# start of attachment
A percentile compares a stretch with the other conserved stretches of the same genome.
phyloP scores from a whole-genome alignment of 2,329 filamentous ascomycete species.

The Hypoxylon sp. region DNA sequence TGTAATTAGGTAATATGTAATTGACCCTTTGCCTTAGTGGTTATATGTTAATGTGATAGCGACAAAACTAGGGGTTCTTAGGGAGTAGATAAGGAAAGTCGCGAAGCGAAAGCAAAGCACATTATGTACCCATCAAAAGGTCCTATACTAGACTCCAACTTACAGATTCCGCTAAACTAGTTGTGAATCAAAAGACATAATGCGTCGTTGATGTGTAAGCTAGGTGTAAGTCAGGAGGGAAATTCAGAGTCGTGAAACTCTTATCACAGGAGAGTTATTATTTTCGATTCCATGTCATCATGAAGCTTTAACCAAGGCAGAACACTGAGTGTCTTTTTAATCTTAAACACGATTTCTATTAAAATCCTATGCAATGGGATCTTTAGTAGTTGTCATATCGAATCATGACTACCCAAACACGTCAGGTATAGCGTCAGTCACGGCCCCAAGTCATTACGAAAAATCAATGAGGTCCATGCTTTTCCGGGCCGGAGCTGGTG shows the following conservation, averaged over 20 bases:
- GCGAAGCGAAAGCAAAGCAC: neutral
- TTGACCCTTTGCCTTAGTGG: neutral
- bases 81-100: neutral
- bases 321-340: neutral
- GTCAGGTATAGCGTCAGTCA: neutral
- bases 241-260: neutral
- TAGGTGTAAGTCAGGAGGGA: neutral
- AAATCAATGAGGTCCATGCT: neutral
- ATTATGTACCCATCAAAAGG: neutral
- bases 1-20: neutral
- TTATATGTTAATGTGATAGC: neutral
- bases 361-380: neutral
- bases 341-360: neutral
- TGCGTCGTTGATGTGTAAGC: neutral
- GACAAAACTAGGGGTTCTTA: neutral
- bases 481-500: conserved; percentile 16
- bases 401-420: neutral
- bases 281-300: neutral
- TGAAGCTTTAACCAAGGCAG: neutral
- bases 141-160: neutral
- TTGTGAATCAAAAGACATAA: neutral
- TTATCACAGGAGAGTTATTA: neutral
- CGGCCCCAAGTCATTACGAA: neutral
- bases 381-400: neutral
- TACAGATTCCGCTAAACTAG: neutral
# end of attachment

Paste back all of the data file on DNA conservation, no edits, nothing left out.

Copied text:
A percentile compares a stretch with the other conserved stretches of the same genome.
phyloP scores from a whole-genome alignment of 2,329 filamentous ascomycete species.

The Hypoxylon sp. region DNA sequence TGTAATTAGGTAATATGTAATTGACCCTTTGCCTTAGTGGTTATATGTTAATGTGATAGCGACAAAACTAGGGGTTCTTAGGGAGTAGATAAGGAAAGTCGCGAAGCGAAAGCAAAGCACATTATGTACCCATCAAAAGGTCCTATACTAGACTCCAACTTACAGATTCCGCTAAACTAGTTGTGAATCAAAAGACATAATGCGTCGTTGATGTGTAAGCTAGGTGTAAGTCAGGAGGGAAATTCAGAGTCGTGAAACTCTTATCACAGGAGAGTTATTATTTTCGATTCCATGTCATCATGAAGCTTTAACCAAGGCAGAACACTGAGTGTCTTTTTAATCTTAAACACGATTTCTATTAAAATCCTATGCAATGGGATCTTTAGTAGTTGTCATATCGAATCATGACTACCCAAACACGTCAGGTATAGCGTCAGTCACGGCCCCAAGTCATTACGAAAAATCAATGAGGTCCATGCTTTTCCGGGCCGGAGCTGGTG shows the following conservation, averaged over 20 bases:
- GCGAAGCGAAAGCAAAGCAC: neutral
- TTGACCCTTTGCCTTAGTGG: neutral
- bases 81-100: neutral
- bases 321-340: neutral
- GTCAGGTATAGCGTCAGTCA: neutral
- bases 241-260: neutral
- TAGGTGTAAGTCAGGAGGGA: neutral
- AAATCAATGAGGTCCATGCT: neutral
- ATTATGTACCCATCAAAAGG: neutral
- bases 1-20: neutral
- TTATATGTTAATGTGATAGC: neutral
- bases 361-380: neutral
- bases 341-360: neutral
- TGCGTCGTTGATGTGTAAGC: neutral
- GACAAAACTAGGGGTTCTTA: neutral
- bases 481-500: conserved; percentile 16
- bases 401-420: neutral
- bases 281-300: neutral
- TGAAGCTTTAACCAAGGCAG: neutral
- bases 141-160: neutral
- TTGTGAATCAAAAGACATAA: neutral
- TTATCACAGGAGAGTTATTA: neutral
- CGGCCCCAAGTCATTACGAA: neutral
- bases 381-400: neutral
- TACAGATTCCGCTAAACTAG: neutral